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Readmission agreements: a mechanism for returning irregular migrants

Reply to Recommendation | Doc. 12562 | 07 April 2011

Author(s):
Committee of Ministers
Origin
adopted at the 1110th meeting of the Ministers’ Deputies (30-31 March 2011) 2011 - Second part-session
Reply to Recommendation
: Recommendation 1925 (2010)
Thesaurus
1. The Committee of Ministers notes with interest Recommendation 1925 (2010) on “Readmission agreements: a mechanism for returning irregular migrants”, which has been transmitted, for comments, to the Steering Committee for Human Rights (CDDH) and the European Committee on Legal Co-operation (CDCJ).
2. The Committee of Ministers observes that a large number of member states have concluded readmission agreements among themselves or with “third countries” either bilaterally or, where applicable, at the European Union level, in order to facilitate the rapid readmission of persons in an irregular migration situation to their country of origin or transit. These readmission agreements generally define the reciprocal obligations, procedures and deadlines for readmission procedures. Accordingly, they constitute one of the key components of the migration management policy of the countries concerned.
3. The Committee of Ministers takes note of the Assembly’s recommendations that member states ensure that the human rights of irregular migrants and asylum seekers are respected and protected in the context of negotiating and implementing readmission agreements. It encourages member states to ensure in particular that the recommendations based directly on the instruments adopted by the Council of Europe are put into practice. In this context, it draws attention to the Guidelines on human rights protection in the context of accelerated asylum procedures adopted at its 1062nd meeting (1 July 2009). Although these guidelines relate primarily to accelerated asylum procedures, they also contain relevant principles for the situation of irregular migrants and asylum seekers. This is true, in particular, of Guideline V “The safe country of origin concept”, Guideline VI “The safe third country concept” and Guideline VII “Non-refoulement and return”. Account should also be taken of Recommendation Rec(97)22, adopted by the Committee of Ministers at its 609th meeting (25 November 1997), which sets out guidelines on the concept of safe third country. The Committee of Ministers also draws attention to the Twenty Guidelines on forced return adopted at its 925th meeting (4 May 2005), which brings together all the standards and guidelines drawn up in the Council of Europe applicable in this field and identifying best practice. The first of the Twenty Guidelines calls on member states to promote voluntary return.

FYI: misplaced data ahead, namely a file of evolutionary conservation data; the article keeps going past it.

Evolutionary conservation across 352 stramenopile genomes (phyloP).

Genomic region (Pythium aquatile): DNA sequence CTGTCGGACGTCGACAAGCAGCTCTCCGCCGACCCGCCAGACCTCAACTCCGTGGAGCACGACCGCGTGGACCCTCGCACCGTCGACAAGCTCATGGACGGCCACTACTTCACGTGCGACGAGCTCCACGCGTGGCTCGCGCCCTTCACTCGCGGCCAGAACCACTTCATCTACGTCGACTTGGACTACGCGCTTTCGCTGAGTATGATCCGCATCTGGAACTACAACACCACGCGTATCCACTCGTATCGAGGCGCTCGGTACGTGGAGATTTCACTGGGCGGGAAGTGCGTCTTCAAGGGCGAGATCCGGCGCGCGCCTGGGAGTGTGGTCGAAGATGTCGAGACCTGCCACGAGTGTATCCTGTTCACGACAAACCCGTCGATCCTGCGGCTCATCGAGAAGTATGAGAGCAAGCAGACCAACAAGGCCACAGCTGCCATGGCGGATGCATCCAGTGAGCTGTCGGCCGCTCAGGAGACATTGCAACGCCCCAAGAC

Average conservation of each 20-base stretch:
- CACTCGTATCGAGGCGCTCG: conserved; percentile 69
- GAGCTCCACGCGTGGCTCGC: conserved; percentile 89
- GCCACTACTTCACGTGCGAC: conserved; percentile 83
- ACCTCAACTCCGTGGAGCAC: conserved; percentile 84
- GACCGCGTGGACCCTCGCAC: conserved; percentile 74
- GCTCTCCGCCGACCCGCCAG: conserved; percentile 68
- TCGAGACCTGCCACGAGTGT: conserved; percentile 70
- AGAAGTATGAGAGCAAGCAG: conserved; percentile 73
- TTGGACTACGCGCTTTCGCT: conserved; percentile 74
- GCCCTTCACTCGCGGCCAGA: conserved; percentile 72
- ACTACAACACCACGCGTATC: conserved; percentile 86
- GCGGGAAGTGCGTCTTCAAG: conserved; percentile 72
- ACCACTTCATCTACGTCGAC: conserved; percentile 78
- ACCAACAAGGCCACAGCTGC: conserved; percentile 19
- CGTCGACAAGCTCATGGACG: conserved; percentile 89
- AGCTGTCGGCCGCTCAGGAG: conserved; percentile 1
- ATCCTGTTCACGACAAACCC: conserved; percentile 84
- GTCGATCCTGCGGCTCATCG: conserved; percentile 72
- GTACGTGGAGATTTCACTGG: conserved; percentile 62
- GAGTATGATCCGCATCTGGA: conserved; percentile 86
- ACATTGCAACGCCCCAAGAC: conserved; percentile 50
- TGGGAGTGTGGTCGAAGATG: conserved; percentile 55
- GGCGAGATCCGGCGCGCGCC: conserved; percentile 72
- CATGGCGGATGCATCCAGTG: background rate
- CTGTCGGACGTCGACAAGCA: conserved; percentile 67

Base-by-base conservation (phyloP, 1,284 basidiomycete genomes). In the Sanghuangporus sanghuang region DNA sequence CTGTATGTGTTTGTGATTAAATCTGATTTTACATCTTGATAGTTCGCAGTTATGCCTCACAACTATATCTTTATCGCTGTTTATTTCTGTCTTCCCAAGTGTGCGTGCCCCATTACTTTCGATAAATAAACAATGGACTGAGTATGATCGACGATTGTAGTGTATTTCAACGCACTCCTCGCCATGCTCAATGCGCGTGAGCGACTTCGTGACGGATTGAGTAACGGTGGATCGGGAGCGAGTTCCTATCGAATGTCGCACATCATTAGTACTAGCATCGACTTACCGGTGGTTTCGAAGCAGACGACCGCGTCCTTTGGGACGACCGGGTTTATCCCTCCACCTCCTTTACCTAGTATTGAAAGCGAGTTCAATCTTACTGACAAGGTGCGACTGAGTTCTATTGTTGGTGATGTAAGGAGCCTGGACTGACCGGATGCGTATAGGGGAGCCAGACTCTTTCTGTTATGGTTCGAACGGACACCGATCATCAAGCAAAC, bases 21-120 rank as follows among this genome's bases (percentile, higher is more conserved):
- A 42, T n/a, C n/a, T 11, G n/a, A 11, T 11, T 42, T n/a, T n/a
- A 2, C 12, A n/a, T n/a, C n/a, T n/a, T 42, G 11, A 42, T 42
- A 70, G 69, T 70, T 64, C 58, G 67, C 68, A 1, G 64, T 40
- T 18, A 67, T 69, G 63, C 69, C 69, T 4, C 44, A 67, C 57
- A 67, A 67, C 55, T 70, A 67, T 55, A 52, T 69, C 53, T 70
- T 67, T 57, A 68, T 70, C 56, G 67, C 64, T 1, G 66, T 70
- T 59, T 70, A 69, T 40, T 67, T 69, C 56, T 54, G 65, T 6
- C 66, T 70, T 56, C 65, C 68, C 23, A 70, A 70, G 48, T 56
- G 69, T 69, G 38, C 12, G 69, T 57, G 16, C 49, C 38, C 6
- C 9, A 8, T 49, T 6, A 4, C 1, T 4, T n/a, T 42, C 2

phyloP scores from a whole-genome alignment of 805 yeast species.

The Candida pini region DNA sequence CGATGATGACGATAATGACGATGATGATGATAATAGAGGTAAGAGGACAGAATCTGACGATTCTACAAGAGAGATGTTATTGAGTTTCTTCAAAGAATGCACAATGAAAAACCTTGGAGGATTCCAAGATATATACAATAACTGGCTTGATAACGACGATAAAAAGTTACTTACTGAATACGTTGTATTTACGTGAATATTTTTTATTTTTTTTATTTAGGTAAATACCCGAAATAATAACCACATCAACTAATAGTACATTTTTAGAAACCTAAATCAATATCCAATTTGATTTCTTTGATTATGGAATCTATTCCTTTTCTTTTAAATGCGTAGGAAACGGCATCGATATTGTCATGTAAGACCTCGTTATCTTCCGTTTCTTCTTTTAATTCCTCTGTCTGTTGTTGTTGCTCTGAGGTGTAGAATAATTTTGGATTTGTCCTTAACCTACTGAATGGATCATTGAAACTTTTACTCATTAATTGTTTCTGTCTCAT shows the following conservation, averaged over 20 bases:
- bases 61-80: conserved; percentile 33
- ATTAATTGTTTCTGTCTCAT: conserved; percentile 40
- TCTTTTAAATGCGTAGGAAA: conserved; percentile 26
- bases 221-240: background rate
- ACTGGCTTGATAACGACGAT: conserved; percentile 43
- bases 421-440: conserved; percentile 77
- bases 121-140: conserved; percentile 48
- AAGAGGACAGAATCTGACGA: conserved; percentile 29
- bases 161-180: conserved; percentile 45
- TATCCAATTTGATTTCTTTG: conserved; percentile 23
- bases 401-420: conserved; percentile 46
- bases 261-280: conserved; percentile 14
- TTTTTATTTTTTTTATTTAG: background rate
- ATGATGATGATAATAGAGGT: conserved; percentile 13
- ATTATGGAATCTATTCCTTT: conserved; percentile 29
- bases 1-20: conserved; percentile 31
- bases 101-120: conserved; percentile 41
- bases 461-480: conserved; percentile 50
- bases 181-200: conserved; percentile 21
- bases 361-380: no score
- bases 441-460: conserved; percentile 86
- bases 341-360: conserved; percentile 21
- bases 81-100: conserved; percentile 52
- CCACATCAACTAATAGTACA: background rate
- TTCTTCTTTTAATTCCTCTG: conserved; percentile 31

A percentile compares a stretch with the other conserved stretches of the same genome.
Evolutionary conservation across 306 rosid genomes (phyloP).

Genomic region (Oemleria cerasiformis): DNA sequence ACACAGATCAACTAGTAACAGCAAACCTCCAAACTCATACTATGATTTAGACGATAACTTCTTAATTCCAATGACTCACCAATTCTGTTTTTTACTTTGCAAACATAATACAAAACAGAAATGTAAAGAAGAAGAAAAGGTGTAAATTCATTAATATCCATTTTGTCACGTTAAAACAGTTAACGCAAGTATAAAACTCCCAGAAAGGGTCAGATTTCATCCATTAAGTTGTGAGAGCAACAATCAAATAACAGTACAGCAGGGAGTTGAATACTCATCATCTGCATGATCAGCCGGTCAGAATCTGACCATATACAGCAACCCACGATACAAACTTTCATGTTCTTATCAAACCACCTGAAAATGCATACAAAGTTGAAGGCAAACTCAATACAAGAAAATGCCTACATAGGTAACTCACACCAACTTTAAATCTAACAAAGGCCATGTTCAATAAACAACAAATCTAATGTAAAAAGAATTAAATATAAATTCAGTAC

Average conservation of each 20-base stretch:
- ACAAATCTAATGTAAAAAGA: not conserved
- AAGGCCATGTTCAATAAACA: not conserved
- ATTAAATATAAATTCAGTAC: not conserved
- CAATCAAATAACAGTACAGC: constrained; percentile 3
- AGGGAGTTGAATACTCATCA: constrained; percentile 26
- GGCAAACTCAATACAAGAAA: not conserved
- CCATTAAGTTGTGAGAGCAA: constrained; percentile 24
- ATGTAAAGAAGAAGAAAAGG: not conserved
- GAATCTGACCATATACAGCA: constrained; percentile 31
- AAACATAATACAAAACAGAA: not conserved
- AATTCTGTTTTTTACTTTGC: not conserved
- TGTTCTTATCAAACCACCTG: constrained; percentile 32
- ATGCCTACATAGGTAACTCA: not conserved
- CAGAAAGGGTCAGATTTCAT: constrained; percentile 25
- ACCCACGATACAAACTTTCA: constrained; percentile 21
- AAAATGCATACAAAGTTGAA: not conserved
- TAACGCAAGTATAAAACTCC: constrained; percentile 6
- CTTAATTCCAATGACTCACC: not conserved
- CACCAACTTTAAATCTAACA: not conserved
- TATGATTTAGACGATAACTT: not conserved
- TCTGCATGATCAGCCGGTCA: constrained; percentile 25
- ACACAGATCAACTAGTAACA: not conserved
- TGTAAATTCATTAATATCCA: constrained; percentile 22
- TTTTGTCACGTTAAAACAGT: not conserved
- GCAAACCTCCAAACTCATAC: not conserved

4. The Committee of Ministers refers to the general principle whereby an individual may not be subject to a return measure unless that measure was consistent with the obligations falling to the state in question under the European Convention on Human Rights or other relevant international treaties, such as the Geneva Convention relating to the status of refugees, even where there is a readmission agreement between the states concerned. It refers to the relevant case law of the European Court of Human Rights concerning measures to deport aliens and, in particular, the case law developed in respect of Articles 3 and 8 of the Convention.
5. The Committee of Ministers informs the Assembly that at present, in view of the budgetary context and the reform process currently taking place, it is not able to respond positively to the request that it define criteria for the selection of countries (3.1) and draw up guidelines on how to negotiate and implement readmission agreements (3.2). Furthermore, it notes that the various principles and instruments referred to in this reply already provide to governments of member states a framework for negotiating and implementing readmission agreements.
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